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Fair trial: suspects’ right to interpretation and translation in criminal proceedings

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Fair trial: suspects’ right to interpretation and translation in criminal proceedings

SUMMARY OF:

Directive 2010/64/EU — the right to interpretation and translation in criminal proceedings

SUMMARY

WHAT DOES THIS DIRECTIVE DO?

It establishes minimum EU-wide rules on the right to interpretation and translation in criminal proceedings and in proceedings for the execution of the European Arrest Warrant.

It is the first step in series of measures to establish minimum rules for procedural rights across the EU in accordance with a 2009 roadmap. It was followed in 2012 by the directive on the right to information in criminal proceedings.

KEY POINTS

Right to interpretation

Interpretation must be provided free of charge to suspected or accused persons who do not speak or understand the language of the criminal proceedings including during:

police questioning

essential meetings between client and lawyer

all court hearings and any necessary interim hearings.

Interpretation via videoconference, telephone or internet can be used if the physical presence of the interpreter is not required to ensure fairness.

Right to translation of essential documents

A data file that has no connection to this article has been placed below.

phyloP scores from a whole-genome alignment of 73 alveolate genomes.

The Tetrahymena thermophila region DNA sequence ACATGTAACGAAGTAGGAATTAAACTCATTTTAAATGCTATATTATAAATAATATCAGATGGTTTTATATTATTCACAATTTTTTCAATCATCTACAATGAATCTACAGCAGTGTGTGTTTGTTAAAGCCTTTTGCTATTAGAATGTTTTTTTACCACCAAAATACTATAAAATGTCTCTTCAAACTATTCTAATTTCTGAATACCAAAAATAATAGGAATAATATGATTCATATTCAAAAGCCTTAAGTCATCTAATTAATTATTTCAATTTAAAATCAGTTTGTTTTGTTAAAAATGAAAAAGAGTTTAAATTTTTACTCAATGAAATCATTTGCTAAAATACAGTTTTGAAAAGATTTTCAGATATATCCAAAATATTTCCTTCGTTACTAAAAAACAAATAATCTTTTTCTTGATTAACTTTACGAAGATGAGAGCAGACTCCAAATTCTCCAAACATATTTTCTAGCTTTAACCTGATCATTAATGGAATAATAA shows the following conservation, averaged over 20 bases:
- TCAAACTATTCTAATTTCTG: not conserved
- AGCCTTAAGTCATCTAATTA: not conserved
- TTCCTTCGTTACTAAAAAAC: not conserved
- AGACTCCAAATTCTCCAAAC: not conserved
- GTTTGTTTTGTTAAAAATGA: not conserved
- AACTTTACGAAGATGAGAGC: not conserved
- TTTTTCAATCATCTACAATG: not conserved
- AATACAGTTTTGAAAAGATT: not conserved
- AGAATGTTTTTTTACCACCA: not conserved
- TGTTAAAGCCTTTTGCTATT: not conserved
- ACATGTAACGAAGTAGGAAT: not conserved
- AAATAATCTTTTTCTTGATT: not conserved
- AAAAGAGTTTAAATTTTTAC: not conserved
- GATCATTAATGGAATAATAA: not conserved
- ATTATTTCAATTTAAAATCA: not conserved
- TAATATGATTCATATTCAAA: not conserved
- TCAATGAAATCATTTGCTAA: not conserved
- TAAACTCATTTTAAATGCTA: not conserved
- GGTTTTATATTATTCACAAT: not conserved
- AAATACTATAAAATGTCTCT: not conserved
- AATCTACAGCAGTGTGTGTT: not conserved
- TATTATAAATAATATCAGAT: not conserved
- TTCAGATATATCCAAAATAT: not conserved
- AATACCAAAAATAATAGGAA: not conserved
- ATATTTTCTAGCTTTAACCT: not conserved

Suspected or accused persons who do not understand the language of the proceedings must be provided with a written translation of documents that are essential for their defence. This includes:

any decision depriving a person of his liberty

any charge or indictment

any judgment.

The competent authorities may decide to translate any other documents on a case-by-case basis. The suspected or accused persons or their legal counsel may also request the translation of other essential documents.

In proceedings for the execution of a European Arrest Warrant, persons concerned must be provided with interpretation and with a written translation of the warrant, if necessary.

Quality of interpretation and translation

Translation and interpretation must be of sufficient quality to allow the persons concerned to understand the case against them and to exercise their right of defence. To this end, EU countries are required to set up a register of independent and qualified translators and interpreters, which should be available to legal counsels and relevant authorities.

WHEN DOES THE DIRECTIVE ENTER INTO FORCE?

On 15 November 2010. It was to be transposed into EU countries’ national law by 27 October 2013.

BACKGROUND

Right of the accused to interpretation and translation.

ACT

Directive 2010/64/EU of the European Parliament and of the Council of 20 October 2010 on the right to interpretation and translation in criminal proceedings (OJ L 280, 26.10.2010, pp. 1-7)

last update 30.10.2015

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